Opponents fear a proposed coal plant in Washington County will emit vast quantities of carbon dioxide, sulfur dioxide and mercury. Their fears come despite proposed federal regulations that would require cleaner coal burning technology.
"Of course it's going to degrade our air quality," says Justine Thompson, director of Greenlaw, an environmental group opposed to Plant Washington in Sandersville. "The fact that regulations are tighter than they were decades ago really doesn't speak to the issue of whether or not this is a good idea today."
Thompson's group, as well as several others today, announced a legal challenge to another proposed coal plant in Early County. Thompson says her group may consider a legal challenge against Plant Washington, but only after they've submitted comments on the matter to the state Environmental Protection Division.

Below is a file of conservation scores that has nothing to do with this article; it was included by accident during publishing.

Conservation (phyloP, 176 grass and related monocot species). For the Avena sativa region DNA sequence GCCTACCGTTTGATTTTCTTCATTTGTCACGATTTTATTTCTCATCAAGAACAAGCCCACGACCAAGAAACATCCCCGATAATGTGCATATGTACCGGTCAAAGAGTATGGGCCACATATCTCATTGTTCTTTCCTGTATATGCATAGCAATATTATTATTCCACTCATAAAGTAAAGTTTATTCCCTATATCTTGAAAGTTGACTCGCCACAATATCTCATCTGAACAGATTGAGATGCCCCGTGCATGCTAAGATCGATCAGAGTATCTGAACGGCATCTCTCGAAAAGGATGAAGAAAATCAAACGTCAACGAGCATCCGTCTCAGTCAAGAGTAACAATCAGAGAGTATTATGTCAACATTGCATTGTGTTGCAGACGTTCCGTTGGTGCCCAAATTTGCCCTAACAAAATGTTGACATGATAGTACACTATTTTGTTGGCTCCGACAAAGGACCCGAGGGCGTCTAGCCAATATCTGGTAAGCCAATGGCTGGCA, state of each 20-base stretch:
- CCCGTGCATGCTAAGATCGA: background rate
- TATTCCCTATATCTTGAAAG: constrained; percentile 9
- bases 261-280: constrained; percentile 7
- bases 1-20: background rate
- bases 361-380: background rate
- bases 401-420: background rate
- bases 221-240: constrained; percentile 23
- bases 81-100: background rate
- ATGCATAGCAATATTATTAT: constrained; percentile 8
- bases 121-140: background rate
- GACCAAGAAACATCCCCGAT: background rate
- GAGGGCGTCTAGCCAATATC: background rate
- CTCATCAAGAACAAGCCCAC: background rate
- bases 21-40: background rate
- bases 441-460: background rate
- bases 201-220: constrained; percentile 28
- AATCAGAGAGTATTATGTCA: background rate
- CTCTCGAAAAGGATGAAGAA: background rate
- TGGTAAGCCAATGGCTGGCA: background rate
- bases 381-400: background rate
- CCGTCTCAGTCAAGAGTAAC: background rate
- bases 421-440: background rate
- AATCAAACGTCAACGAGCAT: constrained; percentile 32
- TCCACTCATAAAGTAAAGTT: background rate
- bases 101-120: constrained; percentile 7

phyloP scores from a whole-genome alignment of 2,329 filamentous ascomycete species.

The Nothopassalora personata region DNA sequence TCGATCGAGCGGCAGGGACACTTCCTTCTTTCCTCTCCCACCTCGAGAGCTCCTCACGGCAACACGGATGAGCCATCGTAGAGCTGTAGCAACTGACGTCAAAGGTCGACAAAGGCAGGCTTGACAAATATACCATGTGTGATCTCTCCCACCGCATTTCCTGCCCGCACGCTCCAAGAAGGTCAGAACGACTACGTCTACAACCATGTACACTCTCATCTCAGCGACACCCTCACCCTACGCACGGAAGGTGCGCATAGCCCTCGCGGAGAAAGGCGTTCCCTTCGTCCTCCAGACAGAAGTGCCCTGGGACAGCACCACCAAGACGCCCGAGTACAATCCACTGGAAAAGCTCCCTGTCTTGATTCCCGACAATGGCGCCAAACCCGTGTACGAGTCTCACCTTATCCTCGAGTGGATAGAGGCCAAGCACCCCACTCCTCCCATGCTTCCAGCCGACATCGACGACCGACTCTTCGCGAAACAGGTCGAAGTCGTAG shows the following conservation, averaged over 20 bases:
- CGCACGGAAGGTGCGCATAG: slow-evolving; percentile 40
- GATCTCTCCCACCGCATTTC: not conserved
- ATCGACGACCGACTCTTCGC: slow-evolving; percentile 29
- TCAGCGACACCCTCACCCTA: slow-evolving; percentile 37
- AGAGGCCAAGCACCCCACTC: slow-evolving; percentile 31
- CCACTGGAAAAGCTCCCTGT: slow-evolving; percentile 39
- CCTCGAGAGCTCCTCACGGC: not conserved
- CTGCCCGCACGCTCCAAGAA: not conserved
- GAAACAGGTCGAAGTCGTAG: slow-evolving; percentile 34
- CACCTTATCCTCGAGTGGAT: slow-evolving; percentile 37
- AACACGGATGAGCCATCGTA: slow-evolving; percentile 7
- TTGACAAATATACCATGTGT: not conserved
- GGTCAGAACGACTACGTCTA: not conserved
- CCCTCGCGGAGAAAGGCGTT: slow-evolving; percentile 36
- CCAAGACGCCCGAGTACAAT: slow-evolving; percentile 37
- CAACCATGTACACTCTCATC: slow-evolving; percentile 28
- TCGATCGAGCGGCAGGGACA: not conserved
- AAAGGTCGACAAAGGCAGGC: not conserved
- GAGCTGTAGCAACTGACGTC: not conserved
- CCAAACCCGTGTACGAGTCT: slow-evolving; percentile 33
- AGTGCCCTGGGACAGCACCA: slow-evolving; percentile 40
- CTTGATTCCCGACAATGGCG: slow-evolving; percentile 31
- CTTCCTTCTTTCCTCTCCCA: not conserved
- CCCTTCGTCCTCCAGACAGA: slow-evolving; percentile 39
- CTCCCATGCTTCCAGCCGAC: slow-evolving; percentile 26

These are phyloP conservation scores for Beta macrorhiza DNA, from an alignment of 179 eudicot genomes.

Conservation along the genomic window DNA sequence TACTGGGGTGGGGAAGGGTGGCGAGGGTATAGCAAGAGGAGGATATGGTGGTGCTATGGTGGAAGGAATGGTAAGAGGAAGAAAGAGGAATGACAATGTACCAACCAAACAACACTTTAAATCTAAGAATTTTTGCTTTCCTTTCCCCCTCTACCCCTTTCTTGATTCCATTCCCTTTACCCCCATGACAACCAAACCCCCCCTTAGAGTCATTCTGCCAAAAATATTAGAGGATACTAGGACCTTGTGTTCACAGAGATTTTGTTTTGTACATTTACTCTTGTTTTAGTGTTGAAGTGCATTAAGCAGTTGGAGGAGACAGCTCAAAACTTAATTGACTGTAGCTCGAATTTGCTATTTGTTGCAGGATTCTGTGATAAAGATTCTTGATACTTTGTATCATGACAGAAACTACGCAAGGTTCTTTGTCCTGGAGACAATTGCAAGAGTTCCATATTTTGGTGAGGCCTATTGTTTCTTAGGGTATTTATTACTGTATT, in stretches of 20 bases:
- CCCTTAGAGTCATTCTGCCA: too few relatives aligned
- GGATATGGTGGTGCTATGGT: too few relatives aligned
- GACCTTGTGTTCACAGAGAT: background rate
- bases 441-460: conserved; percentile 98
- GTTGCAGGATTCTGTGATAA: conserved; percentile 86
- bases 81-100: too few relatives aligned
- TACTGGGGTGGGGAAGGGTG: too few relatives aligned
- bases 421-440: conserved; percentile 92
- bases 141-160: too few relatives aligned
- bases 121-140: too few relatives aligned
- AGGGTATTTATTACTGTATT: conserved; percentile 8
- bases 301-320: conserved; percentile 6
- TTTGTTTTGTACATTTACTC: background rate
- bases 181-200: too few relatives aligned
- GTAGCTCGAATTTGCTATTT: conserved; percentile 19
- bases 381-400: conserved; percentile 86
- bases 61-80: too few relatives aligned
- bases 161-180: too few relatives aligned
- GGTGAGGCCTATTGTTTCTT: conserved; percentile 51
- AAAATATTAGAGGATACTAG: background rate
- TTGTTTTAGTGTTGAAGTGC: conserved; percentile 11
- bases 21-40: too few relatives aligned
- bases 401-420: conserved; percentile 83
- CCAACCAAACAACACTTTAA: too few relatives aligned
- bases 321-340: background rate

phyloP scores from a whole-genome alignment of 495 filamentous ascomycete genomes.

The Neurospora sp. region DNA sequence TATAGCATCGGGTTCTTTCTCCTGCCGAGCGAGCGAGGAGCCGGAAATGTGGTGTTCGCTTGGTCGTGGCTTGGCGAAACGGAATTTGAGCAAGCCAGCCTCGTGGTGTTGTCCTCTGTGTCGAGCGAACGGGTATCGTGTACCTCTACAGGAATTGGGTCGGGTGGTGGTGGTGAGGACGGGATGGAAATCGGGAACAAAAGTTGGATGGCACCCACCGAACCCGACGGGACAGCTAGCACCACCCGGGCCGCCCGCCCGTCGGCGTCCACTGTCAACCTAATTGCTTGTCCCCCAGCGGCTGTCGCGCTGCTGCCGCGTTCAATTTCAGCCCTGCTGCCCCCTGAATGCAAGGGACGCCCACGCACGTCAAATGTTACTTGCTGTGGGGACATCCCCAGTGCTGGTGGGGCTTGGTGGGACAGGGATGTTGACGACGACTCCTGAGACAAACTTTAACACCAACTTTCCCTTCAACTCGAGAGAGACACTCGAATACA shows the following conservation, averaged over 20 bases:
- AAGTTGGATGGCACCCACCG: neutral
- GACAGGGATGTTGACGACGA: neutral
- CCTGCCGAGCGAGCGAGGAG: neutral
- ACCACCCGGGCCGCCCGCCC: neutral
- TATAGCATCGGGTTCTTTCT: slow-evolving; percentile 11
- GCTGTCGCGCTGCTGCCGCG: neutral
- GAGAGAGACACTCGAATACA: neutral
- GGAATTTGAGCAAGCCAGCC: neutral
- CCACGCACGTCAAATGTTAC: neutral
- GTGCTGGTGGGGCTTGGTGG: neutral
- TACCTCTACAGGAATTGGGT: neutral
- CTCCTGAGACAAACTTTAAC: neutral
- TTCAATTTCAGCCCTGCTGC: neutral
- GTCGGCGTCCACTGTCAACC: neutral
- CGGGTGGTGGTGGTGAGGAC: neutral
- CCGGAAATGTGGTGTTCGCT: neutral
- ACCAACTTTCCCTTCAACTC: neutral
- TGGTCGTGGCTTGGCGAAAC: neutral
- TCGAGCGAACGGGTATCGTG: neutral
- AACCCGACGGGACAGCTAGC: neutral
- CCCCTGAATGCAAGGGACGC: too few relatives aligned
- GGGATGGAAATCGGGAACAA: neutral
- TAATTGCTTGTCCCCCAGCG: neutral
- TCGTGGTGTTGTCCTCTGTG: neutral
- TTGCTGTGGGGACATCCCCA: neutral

The EPD announced yesterday that it had issued draft permits for Plant Washington. That action means the agency has found that plans for the plant comply with state regulations for air and water quality.
Power4Georgians has said that their plant will be cleaner than older plants, due to tougher federal regulations requiring a reduction in emissions of pollutants. The group also says a coal-fired plant is a good source of cheap energy.
The plant would provide energy for about 500,000-700,000 homes.